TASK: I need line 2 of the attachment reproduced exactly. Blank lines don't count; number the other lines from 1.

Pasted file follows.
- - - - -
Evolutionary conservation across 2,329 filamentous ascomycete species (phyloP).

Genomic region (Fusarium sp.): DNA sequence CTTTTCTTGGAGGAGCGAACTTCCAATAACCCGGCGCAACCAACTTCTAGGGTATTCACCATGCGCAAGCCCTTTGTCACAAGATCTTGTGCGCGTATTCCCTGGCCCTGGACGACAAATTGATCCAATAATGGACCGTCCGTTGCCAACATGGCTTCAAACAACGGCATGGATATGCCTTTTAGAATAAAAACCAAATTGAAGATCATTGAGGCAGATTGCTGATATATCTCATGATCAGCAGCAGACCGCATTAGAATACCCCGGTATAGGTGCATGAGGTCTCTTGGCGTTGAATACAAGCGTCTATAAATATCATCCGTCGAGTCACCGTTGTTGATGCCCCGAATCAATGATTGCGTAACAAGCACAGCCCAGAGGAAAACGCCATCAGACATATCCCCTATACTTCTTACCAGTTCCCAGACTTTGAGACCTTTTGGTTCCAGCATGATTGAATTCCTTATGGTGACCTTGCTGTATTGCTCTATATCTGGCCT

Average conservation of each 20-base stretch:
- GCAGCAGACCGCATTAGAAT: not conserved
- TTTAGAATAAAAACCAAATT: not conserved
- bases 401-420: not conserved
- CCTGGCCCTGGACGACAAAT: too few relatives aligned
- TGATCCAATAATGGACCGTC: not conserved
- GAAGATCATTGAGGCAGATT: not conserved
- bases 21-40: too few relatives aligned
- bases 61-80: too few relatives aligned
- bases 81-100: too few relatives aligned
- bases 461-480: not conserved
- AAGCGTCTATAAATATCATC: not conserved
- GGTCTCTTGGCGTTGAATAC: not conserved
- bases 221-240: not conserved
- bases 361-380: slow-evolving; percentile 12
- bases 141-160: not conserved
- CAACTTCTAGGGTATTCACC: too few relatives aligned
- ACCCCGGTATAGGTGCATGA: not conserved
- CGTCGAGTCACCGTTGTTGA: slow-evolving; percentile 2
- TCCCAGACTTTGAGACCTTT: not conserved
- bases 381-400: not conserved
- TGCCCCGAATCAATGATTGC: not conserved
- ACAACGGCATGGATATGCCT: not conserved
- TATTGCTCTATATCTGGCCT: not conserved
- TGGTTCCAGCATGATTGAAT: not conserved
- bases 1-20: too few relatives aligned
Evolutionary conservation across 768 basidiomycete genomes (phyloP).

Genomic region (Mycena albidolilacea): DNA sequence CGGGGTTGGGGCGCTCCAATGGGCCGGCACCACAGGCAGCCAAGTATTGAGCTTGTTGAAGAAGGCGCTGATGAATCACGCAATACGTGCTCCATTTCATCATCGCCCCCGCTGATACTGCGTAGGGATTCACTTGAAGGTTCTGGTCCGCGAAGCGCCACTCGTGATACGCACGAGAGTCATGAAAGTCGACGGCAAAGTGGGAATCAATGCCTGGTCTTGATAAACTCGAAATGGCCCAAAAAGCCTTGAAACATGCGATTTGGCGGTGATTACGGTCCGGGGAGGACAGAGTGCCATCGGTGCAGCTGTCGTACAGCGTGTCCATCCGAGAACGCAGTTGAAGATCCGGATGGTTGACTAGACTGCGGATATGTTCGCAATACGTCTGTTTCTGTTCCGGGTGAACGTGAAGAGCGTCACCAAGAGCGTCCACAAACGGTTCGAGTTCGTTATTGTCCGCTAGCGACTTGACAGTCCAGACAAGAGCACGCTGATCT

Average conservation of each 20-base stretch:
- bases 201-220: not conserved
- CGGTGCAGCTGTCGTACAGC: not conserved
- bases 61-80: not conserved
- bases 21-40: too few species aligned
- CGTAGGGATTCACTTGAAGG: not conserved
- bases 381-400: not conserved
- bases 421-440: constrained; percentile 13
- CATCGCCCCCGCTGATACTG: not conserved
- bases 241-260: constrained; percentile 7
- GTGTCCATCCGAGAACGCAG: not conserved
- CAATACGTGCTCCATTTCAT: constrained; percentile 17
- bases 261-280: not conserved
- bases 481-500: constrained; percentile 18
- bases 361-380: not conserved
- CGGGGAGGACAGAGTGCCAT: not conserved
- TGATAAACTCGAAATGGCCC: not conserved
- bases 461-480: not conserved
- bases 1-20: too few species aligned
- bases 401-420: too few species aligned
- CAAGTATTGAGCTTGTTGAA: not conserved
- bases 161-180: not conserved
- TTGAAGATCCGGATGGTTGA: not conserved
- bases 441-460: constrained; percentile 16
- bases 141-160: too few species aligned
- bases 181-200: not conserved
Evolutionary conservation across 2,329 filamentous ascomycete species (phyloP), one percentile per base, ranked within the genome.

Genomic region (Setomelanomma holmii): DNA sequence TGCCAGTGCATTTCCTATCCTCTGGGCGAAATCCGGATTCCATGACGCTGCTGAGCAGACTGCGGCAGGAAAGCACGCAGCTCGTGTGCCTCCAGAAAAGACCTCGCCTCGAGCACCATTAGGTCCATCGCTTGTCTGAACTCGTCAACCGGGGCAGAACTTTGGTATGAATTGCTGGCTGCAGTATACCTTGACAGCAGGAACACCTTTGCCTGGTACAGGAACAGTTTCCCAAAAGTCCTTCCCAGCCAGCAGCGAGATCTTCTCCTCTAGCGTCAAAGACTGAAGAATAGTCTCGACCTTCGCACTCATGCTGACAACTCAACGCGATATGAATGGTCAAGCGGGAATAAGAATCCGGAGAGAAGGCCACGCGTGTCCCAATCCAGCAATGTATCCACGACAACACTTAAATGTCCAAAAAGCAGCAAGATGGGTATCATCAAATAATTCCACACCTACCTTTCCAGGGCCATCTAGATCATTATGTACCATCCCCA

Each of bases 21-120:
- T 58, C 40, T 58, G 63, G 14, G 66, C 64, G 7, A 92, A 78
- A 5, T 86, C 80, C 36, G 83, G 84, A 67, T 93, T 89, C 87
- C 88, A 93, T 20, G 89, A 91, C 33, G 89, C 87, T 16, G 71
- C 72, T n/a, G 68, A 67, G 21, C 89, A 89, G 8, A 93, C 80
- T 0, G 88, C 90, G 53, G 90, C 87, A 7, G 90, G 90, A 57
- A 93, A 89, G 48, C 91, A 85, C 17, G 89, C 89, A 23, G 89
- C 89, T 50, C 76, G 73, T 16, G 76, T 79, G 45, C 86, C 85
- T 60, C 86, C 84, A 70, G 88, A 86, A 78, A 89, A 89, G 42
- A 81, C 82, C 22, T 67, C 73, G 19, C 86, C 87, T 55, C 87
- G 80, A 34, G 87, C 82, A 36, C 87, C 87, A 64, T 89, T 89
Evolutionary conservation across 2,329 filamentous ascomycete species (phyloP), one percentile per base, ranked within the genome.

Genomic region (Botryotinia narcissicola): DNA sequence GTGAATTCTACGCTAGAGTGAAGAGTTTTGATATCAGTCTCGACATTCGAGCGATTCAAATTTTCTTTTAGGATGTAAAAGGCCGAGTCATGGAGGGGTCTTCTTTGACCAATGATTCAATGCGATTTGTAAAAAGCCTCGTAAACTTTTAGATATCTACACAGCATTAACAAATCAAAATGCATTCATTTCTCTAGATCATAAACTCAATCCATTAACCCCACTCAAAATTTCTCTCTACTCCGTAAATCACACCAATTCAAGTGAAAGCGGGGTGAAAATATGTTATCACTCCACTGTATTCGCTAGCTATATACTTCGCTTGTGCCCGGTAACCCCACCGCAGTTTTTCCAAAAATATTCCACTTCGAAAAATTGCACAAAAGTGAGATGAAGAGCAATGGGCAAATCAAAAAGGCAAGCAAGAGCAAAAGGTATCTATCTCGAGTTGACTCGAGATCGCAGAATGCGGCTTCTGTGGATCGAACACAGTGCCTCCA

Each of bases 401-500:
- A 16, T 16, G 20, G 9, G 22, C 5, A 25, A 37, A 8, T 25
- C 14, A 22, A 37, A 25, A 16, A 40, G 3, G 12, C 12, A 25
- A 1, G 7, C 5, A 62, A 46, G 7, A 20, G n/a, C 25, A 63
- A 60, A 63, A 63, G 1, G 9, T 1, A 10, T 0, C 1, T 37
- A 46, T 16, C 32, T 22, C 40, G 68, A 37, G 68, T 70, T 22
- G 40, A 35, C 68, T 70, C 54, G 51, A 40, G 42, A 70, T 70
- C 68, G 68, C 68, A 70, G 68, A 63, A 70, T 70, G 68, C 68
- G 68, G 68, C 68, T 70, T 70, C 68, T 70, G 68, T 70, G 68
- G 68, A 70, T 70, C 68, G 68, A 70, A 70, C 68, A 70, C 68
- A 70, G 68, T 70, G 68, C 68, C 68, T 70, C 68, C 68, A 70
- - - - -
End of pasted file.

Genomic region (Fusarium sp.): DNA sequence CTTTTCTTGGAGGAGCGAACTTCCAATAACCCGGCGCAACCAACTTCTAGGGTATTCACCATGCGCAAGCCCTTTGTCACAAGATCTTGTGCGCGTATTCCCTGGCCCTGGACGACAAATTGATCCAATAATGGACCGTCCGTTGCCAACATGGCTTCAAACAACGGCATGGATATGCCTTTTAGAATAAAAACCAAATTGAAGATCATTGAGGCAGATTGCTGATATATCTCATGATCAGCAGCAGACCGCATTAGAATACCCCGGTATAGGTGCATGAGGTCTCTTGGCGTTGAATACAAGCGTCTATAAATATCATCCGTCGAGTCACCGTTGTTGATGCCCCGAATCAATGATTGCGTAACAAGCACAGCCCAGAGGAAAACGCCATCAGACATATCCCCTATACTTCTTACCAGTTCCCAGACTTTGAGACCTTTTGGTTCCAGCATGATTGAATTCCTTATGGTGACCTTGCTGTATTGCTCTATATCTGGCCT